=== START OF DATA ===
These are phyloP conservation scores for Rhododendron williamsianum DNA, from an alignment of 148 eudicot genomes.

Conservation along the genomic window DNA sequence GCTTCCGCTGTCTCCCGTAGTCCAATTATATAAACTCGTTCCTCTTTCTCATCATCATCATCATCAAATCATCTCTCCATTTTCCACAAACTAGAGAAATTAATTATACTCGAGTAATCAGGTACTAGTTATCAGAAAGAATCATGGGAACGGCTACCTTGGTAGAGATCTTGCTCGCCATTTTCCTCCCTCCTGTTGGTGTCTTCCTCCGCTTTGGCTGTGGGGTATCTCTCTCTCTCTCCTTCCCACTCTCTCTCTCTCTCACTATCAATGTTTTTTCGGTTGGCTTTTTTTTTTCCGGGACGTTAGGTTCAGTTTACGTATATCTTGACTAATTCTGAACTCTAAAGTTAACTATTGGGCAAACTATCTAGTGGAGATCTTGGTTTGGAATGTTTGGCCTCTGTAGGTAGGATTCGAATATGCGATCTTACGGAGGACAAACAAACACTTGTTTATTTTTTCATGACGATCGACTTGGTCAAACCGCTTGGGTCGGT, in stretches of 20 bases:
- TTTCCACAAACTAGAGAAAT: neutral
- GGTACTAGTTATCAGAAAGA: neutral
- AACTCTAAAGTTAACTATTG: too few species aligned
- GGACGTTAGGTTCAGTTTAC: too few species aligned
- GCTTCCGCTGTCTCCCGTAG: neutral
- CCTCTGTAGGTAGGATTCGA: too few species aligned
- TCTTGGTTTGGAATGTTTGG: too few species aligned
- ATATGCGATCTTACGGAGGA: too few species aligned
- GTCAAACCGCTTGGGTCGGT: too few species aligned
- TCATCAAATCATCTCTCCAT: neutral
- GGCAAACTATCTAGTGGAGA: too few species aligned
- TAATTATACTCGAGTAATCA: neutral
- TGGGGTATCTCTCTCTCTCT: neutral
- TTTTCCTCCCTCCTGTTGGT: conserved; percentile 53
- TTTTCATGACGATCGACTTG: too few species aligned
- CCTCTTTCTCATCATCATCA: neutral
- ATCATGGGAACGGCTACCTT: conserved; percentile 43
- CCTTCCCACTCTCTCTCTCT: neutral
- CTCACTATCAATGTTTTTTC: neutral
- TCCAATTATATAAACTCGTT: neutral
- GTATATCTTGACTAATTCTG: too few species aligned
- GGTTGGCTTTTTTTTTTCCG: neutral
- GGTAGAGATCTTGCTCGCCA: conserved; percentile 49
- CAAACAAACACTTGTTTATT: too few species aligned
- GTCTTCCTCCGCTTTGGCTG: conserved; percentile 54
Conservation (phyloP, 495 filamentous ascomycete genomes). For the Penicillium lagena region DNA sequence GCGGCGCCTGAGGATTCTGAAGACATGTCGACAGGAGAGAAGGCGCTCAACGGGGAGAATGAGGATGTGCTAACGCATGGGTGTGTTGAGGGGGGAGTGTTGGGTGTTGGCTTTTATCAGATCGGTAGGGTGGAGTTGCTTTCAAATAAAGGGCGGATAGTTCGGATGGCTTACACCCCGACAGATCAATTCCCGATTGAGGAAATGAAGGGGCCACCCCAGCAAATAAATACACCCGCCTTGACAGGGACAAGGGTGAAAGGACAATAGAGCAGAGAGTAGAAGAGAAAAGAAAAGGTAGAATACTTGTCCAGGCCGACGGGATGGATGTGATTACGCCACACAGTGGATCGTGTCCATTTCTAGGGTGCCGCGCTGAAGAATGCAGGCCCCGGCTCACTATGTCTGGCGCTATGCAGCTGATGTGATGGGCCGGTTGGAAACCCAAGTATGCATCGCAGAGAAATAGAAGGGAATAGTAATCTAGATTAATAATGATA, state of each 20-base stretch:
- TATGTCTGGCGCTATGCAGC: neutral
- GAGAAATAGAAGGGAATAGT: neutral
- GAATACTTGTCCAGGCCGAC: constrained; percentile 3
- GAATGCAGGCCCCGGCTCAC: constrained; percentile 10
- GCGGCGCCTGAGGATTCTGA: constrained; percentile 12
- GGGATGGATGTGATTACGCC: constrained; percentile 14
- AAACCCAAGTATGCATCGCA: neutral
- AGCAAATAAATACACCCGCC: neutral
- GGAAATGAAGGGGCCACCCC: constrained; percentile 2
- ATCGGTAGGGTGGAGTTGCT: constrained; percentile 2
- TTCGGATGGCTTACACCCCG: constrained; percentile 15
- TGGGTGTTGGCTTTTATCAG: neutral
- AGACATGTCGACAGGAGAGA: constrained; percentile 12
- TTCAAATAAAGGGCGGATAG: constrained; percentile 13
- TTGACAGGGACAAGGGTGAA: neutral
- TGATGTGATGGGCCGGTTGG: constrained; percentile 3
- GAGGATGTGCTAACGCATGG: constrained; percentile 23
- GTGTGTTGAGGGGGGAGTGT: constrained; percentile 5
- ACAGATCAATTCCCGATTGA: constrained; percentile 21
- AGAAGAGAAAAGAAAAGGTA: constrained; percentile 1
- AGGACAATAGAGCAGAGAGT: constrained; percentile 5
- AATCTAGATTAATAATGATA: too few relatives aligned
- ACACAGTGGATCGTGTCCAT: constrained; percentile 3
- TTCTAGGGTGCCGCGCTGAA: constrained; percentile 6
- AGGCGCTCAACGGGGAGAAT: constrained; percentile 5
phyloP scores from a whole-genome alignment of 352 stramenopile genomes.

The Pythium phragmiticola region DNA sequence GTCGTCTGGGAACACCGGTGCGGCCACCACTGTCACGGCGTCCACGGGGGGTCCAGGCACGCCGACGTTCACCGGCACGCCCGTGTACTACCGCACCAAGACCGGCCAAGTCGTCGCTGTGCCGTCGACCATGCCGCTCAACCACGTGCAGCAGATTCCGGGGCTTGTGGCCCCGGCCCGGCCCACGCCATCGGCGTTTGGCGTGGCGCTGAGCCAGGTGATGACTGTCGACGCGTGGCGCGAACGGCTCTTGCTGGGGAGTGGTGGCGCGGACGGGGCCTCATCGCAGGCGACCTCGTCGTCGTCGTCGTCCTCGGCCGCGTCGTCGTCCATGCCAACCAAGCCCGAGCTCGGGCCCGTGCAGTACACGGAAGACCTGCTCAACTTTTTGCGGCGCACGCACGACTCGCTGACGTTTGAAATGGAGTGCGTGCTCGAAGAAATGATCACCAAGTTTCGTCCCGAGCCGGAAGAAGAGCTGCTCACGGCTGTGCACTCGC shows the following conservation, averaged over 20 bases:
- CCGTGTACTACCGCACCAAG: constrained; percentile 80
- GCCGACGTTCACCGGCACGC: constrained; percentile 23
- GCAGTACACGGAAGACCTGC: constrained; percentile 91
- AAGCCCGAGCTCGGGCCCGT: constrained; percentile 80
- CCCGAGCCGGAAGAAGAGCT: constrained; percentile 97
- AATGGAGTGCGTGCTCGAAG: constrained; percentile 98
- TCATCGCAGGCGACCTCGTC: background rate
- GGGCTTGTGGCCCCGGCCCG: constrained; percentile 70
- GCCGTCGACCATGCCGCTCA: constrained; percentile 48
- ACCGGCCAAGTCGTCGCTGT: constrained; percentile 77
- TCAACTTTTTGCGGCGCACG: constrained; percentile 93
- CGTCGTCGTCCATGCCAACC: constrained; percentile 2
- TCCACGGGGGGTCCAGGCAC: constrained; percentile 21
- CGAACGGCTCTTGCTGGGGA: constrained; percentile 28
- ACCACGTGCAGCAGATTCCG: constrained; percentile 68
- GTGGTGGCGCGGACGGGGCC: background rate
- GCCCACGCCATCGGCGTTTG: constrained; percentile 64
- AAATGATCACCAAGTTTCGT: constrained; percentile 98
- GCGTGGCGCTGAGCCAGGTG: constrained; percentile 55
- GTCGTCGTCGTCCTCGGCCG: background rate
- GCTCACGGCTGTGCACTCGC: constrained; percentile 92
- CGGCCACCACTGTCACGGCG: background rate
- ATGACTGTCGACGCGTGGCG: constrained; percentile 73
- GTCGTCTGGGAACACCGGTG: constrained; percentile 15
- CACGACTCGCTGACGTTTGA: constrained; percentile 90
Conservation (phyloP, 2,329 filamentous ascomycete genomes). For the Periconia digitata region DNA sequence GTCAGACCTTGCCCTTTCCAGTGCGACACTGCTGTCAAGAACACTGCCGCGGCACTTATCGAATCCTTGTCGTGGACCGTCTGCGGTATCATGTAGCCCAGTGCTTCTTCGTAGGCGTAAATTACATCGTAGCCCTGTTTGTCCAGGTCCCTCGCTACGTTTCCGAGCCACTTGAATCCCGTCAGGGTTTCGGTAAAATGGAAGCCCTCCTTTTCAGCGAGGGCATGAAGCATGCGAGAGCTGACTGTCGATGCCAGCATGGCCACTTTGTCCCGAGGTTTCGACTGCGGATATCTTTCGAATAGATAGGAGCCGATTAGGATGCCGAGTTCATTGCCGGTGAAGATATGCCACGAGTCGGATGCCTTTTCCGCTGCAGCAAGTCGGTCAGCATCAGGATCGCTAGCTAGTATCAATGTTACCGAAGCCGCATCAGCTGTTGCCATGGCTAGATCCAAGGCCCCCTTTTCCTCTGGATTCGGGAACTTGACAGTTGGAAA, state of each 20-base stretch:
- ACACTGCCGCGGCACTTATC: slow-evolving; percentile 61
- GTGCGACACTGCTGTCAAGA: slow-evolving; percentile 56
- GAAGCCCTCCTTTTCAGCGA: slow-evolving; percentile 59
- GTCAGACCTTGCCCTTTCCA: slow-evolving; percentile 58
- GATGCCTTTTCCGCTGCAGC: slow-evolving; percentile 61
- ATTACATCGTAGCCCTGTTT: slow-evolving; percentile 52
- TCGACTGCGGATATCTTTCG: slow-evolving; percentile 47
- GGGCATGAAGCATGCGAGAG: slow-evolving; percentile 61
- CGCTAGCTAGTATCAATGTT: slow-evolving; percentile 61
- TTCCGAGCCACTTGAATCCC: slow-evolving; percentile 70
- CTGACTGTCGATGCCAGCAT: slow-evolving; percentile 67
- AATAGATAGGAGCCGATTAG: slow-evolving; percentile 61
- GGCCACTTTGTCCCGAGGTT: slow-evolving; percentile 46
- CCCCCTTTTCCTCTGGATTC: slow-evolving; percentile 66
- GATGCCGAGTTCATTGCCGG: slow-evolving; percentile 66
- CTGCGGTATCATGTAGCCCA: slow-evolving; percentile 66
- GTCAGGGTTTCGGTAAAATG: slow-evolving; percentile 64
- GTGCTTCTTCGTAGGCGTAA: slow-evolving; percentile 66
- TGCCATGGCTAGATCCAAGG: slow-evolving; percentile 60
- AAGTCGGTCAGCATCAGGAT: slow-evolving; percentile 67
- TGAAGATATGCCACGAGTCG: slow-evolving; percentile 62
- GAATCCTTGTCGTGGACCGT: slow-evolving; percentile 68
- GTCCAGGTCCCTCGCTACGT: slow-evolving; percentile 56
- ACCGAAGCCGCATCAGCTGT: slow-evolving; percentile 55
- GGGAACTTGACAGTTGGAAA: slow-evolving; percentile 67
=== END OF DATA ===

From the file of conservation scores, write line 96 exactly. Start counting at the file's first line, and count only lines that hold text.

- GATGCCGAGTTCATTGCCGG: slow-evolving; percentile 66